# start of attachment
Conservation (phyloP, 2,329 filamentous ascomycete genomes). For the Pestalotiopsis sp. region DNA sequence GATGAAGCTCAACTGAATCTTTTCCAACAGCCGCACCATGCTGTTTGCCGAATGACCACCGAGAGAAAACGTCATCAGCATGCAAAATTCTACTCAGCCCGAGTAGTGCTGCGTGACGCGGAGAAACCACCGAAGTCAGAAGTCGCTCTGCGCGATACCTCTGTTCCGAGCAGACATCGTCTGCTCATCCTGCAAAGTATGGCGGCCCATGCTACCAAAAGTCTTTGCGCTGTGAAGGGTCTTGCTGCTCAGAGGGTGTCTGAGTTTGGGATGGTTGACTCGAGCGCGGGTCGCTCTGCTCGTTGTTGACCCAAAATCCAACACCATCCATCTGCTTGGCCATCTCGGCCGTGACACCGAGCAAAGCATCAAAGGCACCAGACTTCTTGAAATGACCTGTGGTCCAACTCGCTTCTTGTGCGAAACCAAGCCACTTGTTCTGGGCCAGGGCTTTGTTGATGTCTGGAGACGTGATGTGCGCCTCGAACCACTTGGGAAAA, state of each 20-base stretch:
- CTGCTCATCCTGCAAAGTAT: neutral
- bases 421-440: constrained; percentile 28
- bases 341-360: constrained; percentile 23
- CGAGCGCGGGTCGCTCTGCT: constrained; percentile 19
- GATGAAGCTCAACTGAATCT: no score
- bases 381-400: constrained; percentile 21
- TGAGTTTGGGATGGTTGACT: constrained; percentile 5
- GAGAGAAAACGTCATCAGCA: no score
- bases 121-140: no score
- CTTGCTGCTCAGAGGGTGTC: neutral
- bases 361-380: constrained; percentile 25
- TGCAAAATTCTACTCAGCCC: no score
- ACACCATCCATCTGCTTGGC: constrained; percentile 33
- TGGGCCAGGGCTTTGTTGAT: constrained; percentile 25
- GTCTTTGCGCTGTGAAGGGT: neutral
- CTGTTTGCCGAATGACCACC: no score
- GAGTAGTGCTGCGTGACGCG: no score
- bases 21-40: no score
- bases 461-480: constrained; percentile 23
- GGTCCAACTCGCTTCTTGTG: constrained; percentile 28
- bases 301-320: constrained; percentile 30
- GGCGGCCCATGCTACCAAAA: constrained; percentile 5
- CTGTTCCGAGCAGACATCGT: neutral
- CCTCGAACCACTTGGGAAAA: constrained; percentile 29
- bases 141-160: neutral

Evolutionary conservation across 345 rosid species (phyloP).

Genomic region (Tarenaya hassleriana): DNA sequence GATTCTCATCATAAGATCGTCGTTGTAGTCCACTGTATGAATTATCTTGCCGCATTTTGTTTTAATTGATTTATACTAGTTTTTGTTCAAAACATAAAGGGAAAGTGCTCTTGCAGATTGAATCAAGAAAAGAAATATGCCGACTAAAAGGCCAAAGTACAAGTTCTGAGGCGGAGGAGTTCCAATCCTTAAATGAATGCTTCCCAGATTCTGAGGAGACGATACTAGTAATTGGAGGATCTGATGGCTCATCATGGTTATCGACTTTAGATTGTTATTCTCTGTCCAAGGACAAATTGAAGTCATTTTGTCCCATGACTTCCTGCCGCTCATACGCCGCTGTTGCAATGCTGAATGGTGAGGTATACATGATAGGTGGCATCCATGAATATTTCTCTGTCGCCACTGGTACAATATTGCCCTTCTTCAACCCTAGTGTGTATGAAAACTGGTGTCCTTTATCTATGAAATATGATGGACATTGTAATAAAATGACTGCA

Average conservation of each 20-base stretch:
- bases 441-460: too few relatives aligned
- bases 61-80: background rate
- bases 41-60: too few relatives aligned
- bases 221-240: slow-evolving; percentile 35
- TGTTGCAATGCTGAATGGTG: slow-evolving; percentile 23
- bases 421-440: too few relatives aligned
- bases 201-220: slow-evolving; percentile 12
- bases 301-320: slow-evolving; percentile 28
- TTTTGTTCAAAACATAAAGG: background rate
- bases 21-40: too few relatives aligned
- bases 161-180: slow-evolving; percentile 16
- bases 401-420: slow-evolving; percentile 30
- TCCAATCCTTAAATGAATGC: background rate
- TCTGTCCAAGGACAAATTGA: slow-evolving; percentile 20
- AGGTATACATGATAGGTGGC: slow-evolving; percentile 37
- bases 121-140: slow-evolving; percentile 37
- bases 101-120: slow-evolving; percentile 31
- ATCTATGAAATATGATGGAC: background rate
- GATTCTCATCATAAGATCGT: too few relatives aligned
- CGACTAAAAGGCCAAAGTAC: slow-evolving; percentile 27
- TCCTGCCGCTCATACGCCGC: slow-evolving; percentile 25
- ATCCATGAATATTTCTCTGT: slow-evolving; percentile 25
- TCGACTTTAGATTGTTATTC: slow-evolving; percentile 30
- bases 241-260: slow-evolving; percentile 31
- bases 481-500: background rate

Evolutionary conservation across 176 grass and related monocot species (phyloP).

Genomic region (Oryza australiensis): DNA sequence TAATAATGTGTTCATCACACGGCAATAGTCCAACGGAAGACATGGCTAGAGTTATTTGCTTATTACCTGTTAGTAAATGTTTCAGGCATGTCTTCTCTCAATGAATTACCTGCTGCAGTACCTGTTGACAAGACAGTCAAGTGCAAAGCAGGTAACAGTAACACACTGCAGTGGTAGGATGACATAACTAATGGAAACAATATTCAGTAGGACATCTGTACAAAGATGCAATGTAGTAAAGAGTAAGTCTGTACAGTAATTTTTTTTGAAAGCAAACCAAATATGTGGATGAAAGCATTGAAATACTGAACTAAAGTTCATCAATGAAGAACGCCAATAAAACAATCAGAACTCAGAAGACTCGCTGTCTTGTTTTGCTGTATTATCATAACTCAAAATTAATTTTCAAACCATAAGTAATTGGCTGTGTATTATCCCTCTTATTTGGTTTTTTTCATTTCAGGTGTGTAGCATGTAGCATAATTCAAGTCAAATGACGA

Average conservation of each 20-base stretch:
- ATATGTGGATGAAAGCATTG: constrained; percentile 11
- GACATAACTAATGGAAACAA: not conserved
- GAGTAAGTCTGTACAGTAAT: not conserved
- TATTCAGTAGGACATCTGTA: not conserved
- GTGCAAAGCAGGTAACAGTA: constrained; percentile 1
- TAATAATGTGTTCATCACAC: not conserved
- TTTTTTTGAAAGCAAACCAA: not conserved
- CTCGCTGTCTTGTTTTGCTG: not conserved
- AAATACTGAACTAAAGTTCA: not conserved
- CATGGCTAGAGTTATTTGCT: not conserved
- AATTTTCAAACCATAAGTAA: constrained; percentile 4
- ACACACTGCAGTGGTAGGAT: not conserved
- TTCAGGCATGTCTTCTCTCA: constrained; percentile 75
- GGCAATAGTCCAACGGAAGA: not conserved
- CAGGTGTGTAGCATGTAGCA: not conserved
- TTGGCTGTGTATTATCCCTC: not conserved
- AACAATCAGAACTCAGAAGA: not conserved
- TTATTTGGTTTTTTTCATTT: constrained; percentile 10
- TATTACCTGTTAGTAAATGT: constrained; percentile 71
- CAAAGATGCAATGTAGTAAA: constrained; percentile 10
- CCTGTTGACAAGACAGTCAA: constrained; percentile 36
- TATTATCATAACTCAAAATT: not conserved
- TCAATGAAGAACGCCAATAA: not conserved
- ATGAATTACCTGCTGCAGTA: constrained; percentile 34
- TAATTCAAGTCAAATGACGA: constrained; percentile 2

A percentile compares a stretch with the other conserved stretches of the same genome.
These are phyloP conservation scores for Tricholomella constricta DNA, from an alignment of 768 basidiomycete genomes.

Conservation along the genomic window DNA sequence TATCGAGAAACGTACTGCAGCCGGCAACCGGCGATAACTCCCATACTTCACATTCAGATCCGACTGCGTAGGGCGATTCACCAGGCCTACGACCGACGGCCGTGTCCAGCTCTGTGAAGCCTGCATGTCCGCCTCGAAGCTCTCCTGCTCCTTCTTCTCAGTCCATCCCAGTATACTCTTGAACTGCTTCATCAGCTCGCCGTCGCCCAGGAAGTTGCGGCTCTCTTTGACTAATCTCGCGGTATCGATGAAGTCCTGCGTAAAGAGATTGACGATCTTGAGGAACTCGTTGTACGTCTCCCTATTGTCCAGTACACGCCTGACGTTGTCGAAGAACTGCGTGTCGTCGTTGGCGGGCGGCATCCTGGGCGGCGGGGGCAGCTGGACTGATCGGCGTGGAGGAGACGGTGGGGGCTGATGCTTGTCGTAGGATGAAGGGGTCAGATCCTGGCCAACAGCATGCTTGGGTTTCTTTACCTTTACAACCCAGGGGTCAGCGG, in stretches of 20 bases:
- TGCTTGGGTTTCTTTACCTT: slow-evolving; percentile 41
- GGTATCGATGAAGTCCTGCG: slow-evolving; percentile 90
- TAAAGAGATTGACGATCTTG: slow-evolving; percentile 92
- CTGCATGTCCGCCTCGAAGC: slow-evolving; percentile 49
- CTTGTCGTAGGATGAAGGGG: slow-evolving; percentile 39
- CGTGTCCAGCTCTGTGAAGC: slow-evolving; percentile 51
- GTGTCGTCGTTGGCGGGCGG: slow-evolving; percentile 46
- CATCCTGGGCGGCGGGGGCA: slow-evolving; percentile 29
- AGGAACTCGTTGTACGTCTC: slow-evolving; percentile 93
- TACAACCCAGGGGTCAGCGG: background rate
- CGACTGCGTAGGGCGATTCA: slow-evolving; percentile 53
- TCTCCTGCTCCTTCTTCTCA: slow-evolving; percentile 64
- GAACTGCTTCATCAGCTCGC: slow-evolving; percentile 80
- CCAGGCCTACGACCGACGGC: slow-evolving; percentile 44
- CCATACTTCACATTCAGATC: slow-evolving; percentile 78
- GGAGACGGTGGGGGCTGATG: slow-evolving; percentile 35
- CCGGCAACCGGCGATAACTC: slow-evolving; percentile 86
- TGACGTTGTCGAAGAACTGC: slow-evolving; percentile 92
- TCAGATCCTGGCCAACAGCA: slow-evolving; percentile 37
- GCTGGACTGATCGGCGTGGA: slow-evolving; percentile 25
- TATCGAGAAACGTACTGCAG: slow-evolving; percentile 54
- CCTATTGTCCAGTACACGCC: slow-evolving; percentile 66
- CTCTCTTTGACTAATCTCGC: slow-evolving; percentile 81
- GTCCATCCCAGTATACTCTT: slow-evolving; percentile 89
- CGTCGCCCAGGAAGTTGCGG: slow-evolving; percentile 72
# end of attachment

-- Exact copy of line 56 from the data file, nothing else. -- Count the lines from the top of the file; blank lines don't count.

Genomic region (Oryza australiensis): DNA sequence TAATAATGTGTTCATCACACGGCAATAGTCCAACGGAAGACATGGCTAGAGTTATTTGCTTATTACCTGTTAGTAAATGTTTCAGGCATGTCTTCTCTCAATGAATTACCTGCTGCAGTACCTGTTGACAAGACAGTCAAGTGCAAAGCAGGTAACAGTAACACACTGCAGTGGTAGGATGACATAACTAATGGAAACAATATTCAGTAGGACATCTGTACAAAGATGCAATGTAGTAAAGAGTAAGTCTGTACAGTAATTTTTTTTGAAAGCAAACCAAATATGTGGATGAAAGCATTGAAATACTGAACTAAAGTTCATCAATGAAGAACGCCAATAAAACAATCAGAACTCAGAAGACTCGCTGTCTTGTTTTGCTGTATTATCATAACTCAAAATTAATTTTCAAACCATAAGTAATTGGCTGTGTATTATCCCTCTTATTTGGTTTTTTTCATTTCAGGTGTGTAGCATGTAGCATAATTCAAGTCAAATGACGA